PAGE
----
The Exchange Server 2010 Release Candidate has been released just recently, which means that the feature set for the product is now locked in and all that remains before RTM are bug fixes.  You can read about the new features of Exchange 2010 on Technet.  Here are a few that solve real world problems for our clients right away.

Cross-Premises Email Routing – Microsoft cites the example of a school that wishes to use on-premises email for staff and an externally hosted service for students.  We have deployed Exchange in many schools that would love to do exactly that, as well as some large enterprises that want to retain highly available, mission critical mail services in one system and move non-critical users onto a cheaper platform elsewhere.

Enhanced Disclaimers – immediately solves the problem of customers wanting to include links, images, or dynamically generate their disclaimers using AD attributes and have had to turn to third party commerical options to do this.

Moderated Transport – this feature solves the problem of protecting distribution lists from inappropriate use without totally blocking them off from important emails.

Reduced IOPS – improvements to the Extensible Storage Engine (ESE) have reduced disk IOPS requirements by as much as 70% from Exchange Server 2007, making Exchange storage sizing a much simpler and less costly exercise.  In a discussion with Microsoft they sketched out a storage layout of single 1TB SATA II disks (without RAID) each hosting a single database for hundreds (or thousands) of users.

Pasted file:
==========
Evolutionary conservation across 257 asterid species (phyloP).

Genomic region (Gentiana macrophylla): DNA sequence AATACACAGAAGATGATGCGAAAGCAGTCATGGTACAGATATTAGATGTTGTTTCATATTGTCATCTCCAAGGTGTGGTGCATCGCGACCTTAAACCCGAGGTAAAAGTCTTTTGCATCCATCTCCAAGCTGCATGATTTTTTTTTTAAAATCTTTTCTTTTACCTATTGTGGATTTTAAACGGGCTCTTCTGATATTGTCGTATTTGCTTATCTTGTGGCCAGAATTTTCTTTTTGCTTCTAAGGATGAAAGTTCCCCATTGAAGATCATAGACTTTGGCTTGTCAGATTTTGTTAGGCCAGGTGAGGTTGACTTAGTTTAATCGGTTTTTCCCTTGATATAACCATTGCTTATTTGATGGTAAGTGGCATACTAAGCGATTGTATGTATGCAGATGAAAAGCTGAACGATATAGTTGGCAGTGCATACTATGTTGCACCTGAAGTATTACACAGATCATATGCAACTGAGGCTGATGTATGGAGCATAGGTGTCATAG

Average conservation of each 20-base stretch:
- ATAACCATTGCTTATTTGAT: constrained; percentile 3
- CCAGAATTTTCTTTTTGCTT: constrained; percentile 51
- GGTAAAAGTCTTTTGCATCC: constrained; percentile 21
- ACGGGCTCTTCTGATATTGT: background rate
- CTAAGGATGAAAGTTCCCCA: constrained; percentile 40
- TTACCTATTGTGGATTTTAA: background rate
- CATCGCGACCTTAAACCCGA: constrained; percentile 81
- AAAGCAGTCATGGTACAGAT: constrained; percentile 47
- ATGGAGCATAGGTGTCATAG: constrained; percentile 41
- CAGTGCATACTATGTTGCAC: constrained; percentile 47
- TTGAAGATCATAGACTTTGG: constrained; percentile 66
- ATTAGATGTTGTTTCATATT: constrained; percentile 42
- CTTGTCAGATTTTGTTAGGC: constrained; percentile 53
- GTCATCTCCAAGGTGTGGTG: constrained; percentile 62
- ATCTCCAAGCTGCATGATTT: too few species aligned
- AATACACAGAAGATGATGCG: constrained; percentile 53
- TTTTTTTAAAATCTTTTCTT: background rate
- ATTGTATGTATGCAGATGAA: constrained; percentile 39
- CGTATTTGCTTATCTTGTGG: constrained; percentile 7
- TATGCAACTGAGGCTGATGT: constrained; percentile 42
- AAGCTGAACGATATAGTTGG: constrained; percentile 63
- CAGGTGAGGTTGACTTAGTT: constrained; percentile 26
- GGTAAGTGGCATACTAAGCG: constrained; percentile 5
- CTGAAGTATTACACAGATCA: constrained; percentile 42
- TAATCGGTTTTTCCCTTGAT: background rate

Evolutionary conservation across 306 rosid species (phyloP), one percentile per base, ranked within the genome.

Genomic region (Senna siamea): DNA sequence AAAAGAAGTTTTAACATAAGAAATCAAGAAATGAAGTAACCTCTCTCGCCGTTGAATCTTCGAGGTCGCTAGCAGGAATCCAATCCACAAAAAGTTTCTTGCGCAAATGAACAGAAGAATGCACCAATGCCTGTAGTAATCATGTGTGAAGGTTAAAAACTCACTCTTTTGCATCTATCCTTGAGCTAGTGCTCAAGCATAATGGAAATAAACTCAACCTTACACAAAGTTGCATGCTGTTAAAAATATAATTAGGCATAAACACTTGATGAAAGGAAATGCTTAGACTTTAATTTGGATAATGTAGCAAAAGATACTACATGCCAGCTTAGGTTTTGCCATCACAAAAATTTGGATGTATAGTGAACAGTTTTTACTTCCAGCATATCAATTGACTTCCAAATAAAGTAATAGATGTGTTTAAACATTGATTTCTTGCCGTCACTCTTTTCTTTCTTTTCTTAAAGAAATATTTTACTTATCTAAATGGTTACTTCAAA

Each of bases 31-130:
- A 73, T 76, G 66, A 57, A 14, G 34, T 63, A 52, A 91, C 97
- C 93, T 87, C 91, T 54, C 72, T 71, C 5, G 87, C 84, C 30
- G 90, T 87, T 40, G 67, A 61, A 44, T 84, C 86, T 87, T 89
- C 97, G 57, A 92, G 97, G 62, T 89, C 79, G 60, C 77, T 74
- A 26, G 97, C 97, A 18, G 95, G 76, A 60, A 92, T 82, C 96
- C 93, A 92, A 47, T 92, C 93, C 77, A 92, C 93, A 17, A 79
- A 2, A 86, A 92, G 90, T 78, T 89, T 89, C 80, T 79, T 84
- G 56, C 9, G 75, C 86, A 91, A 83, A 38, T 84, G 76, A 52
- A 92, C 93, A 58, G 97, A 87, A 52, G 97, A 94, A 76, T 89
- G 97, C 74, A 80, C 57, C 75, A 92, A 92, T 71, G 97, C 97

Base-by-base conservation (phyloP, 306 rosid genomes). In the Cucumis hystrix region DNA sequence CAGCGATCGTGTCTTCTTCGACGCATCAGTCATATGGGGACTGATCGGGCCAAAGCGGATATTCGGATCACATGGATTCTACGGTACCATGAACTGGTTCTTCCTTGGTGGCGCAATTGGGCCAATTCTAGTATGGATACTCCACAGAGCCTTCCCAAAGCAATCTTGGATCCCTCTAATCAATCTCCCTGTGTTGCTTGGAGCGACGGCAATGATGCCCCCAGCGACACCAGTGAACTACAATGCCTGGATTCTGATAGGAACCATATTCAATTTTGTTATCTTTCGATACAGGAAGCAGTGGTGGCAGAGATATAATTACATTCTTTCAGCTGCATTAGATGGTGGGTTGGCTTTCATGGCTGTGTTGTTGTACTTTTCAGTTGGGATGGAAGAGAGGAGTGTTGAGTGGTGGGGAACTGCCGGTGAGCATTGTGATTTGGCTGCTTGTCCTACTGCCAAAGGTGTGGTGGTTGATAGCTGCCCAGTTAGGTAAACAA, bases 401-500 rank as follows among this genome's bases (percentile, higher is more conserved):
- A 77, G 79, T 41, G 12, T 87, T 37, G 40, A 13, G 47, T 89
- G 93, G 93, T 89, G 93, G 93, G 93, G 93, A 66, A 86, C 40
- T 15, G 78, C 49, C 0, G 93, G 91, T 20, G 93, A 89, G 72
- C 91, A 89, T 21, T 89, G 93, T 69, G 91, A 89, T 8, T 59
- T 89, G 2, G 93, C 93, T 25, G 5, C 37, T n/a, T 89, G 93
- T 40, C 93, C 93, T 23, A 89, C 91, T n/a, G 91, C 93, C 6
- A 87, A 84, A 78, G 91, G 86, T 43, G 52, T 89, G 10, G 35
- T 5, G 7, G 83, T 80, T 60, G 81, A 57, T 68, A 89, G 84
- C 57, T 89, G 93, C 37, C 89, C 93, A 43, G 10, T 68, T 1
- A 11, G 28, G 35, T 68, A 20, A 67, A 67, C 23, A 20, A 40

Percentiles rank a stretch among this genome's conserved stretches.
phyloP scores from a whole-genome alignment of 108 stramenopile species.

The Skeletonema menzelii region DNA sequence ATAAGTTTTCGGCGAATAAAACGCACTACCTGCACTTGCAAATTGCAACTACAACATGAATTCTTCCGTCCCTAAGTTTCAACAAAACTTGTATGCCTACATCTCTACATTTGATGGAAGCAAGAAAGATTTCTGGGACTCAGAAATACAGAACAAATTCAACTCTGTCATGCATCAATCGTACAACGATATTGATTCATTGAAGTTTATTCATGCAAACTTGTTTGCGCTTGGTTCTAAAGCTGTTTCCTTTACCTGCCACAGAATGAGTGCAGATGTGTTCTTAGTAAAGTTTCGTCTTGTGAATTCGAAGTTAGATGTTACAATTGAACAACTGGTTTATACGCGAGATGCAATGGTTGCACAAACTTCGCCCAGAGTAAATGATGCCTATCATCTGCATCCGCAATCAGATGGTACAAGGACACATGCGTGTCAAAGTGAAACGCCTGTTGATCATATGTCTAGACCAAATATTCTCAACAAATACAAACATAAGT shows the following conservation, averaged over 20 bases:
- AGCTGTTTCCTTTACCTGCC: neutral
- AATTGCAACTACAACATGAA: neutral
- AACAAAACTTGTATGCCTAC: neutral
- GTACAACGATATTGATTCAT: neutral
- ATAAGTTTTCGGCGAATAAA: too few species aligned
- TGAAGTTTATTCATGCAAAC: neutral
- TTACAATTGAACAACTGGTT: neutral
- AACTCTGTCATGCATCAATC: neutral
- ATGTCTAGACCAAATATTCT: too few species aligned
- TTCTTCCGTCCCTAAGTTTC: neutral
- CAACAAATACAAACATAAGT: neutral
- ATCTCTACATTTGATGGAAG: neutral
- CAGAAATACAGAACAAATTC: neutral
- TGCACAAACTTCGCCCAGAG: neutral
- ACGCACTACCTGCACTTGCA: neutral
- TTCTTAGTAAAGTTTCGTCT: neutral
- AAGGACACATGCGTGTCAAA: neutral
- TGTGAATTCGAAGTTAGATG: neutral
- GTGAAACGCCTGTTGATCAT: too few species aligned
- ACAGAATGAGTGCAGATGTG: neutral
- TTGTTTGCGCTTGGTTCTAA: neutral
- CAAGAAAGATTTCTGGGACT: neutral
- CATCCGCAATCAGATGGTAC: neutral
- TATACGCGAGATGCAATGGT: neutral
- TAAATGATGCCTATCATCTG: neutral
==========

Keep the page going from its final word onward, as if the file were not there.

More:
High Availability – the enhancements to high availability (now being called “continuous availability”) are nothing short of spectacular, with Database Availability Groups (DAG) providing per-database failover capabilities, making failover scenarios more efficient and easier to plan for.

Seamless Mailbox Moves – with MAPI connectivity abstracted to the Client Access Server layer mailbox moves on the backend database can occur without interrupting client connectivity.  Obviously this makes scheduling of any mailbox move scenario a much easier task.

About the Author

Paul Cunningham

Paul is a former Microsoft MVP for Office Apps and Services. He works as a consultant, writer, and trainer specializing in Office 365 and Exchange Server. Paul no longer writes for


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